iPhones with NFC

In this write-up, I will be listing out all the iPhones with NFC and what they can do with it. NFC stands for Near Field Communication and one of its most used features is in mobile digital payments.

It allows you to use your smartphone to make secure contactless payments without your physical credit card or debit card when you take it near a compatible card reader.

But this is not the only thing it is used for. After the list of iPhones that have and can use NFC, I will explain in more detail what NFC is and how it works.

iPhones with NFC

  • iPhone 6
  • iPhone 6 Plus
  • iPhone 6s
  • iPhone 6s Plus
  • iPhone SE
  • iPhone 7
  • iPhone 7 Plus
  • iPhone 8
  • iPhone 8 Plus
  • iPhone X
  • iPhone XS
  • iPhone XS Max
  • iPhone XR
  • iPhone 11
  • iPhone 11 Pro
  • iPhone 11 Pro Max
  • iPhone SE (2020)
  • iPhone 12 mini
  • iPhone 12
  • iPhone 12 Pro
  • iPhone 12 Pro Max
  • iPhone 13 mini
  • iPhone 13
  • iPhone 13 Pro
  • iPhone 13 Pro Max
  • iPhone SE (2022)
  • iPhone 14 Pro Max
  • iPhone 14 Pro
  • iPhone 14 Plus
  • iPhone 14

What is NFC and How Does it Work?

As stated earlier, NFC is an acronym for Near-Field Communication. This is a wireless technology like Bluetooth and WiFi that you can find in many consumer electronics such as a smartphone and a computer. It works over Radio Frequency.

Just as the name clearly stated, it works when two devices are placed in close proximity to each other. Most people make sure that these two devices touch each other but they don’t necessarily have to be in contact with each other but must be very close.

There are numerous use cases for NFC, but the most used is in digital payment such as Apple Pay, Google Pay, Samsung Pay, etc.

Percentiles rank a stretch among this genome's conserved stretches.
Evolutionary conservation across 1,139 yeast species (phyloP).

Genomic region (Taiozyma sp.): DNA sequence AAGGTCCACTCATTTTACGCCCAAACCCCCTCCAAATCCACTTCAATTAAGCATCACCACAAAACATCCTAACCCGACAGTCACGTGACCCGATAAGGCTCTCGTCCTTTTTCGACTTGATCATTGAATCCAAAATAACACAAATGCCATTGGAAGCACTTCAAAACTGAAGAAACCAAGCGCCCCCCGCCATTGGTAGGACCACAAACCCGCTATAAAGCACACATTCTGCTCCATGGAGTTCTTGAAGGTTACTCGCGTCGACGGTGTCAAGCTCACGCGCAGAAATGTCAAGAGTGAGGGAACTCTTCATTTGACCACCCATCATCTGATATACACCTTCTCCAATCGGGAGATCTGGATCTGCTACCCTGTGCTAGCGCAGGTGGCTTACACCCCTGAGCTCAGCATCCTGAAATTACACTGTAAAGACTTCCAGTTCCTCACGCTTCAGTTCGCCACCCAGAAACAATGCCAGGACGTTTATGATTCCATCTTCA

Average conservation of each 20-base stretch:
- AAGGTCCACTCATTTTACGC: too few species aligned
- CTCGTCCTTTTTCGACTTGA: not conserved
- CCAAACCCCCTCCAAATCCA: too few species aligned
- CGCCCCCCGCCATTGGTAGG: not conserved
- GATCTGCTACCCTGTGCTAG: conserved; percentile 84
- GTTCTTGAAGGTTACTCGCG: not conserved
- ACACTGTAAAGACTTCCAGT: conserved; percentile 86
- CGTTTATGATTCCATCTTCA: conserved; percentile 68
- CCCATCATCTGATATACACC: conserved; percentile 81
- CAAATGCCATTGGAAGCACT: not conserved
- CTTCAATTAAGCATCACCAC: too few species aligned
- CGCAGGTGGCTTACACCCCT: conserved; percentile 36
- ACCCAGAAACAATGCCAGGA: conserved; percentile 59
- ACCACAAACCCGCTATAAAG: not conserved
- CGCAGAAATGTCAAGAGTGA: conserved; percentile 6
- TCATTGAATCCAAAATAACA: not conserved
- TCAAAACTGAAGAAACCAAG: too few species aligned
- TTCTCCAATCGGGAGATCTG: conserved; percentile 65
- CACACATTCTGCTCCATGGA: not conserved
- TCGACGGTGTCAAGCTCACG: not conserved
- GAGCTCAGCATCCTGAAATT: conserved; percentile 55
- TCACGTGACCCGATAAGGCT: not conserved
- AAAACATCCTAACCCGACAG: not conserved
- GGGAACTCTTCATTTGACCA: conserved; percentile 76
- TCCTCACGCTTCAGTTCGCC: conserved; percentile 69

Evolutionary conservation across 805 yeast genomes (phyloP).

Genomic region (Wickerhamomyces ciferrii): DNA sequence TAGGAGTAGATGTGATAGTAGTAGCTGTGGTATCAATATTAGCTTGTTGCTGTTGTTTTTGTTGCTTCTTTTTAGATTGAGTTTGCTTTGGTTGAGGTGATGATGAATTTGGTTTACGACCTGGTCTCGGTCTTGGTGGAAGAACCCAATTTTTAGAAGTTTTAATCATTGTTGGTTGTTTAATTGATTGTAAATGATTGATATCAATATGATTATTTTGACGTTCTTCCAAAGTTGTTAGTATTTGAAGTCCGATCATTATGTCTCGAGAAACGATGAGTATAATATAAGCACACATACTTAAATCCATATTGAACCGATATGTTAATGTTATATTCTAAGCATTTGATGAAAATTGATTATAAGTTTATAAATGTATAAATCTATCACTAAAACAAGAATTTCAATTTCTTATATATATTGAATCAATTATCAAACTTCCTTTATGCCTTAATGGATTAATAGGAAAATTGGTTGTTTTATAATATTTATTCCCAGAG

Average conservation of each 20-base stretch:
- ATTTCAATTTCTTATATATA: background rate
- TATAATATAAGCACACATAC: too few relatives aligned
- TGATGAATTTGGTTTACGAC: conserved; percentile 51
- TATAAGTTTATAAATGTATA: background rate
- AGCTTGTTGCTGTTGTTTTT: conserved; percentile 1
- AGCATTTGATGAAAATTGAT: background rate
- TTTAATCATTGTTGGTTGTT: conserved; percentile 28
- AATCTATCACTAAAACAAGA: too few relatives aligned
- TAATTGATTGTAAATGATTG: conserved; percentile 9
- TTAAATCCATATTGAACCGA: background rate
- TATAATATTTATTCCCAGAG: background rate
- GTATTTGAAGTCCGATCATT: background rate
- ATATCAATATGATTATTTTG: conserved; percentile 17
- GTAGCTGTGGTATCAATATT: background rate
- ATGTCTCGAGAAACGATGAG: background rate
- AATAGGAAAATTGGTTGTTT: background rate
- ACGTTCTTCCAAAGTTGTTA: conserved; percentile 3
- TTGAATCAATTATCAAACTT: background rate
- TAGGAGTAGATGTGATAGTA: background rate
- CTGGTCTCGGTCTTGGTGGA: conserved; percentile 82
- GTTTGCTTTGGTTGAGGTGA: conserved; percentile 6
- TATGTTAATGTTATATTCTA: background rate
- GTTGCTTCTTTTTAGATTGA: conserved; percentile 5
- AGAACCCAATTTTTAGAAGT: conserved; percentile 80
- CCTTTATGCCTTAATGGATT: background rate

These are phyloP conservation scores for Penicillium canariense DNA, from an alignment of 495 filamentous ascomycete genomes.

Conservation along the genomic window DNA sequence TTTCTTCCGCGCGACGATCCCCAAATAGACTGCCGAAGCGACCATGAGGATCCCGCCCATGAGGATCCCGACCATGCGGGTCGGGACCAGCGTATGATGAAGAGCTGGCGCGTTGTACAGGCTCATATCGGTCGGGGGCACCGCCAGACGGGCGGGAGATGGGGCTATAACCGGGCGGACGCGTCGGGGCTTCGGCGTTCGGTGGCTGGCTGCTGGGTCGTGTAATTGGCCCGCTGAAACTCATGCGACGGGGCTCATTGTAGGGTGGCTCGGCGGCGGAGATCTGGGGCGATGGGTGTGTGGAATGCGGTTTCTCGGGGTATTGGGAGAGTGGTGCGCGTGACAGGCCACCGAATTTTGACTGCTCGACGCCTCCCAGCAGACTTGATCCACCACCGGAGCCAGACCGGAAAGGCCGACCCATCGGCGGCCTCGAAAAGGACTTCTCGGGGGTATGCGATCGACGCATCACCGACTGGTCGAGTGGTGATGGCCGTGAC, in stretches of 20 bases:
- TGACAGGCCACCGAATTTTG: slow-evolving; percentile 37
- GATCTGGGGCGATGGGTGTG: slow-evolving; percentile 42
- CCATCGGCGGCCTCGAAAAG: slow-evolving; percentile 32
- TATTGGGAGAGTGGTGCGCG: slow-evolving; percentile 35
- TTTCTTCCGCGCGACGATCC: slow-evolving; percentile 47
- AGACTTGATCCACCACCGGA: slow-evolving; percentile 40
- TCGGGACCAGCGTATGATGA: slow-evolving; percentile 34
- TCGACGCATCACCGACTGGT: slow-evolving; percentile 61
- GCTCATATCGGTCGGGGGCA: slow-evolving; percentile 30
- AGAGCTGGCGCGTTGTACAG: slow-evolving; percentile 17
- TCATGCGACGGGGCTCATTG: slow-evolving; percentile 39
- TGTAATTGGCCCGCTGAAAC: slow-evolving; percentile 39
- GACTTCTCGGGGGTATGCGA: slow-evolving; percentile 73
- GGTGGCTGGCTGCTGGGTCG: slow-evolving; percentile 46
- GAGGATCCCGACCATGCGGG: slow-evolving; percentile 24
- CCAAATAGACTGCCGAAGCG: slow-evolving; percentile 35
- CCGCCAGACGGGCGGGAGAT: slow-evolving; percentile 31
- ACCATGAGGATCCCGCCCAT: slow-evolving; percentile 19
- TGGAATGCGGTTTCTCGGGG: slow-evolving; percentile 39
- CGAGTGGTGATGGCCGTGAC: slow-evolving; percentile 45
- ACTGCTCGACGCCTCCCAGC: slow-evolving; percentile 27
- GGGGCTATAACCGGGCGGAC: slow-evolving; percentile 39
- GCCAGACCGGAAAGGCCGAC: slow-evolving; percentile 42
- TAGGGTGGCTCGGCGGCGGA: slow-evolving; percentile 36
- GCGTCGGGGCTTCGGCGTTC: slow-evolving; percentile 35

In essence, instead of having to swipe your cards at retail stores or having to pay cash, all you have to do is place your phone close to their payment terminal and payment will be made in a fast and secure fashion. You can also use it to make payments for a product that has NFC chips embedded into it.

There are Active NFC devices and there are passive NFC devices. The active devices can read and write meaning they are capable of sending and receiving information or data while passive devices can only send data.

Active NFC devices can send or receive data to and from another Active device as well as to a Passive device while a Passive device can only send data to an Active device but can not connect to another passive device.

The reason for this is that Active devices have their power source while Passive devices do not have any power source.

Your iPhone is an example of an active NFC device. Others are public transport card readers and touch payment terminals. Passive NFC devices are mainly credit or debit cards and NFC tags.

NFC can also be used to transfer files, connect to external speakers, read information off of a product, etc.

I know what you are thinking, I can just use WiFi and Bluetooth for those. Well, yes you can but NFC is faster in the sense that there is no pairing or punching in your password or other hassles that comes with Bluetooth and WiFi.

All you have to do with NFC is place the devices close to each other and they will immediately start communicating with each other. Plus it is more secure.

Final Thought

iPhone 6 and iPhone 6 Plus were the first Apple devices to use NFC and it was powering Apple Pay and that is all. Apple announced the iPhone 6s and 6s Plus and the use case is still for payment via Apple Pay.

It wasn’t until 3 years later (2017) when iOS 11 was introduced that iPhone 7 and later devices can read NFC and two more years (2019) when iOS 13 was announced before they can write NFC.

That’s all on iPhones with NFC. I hope you find it useful.

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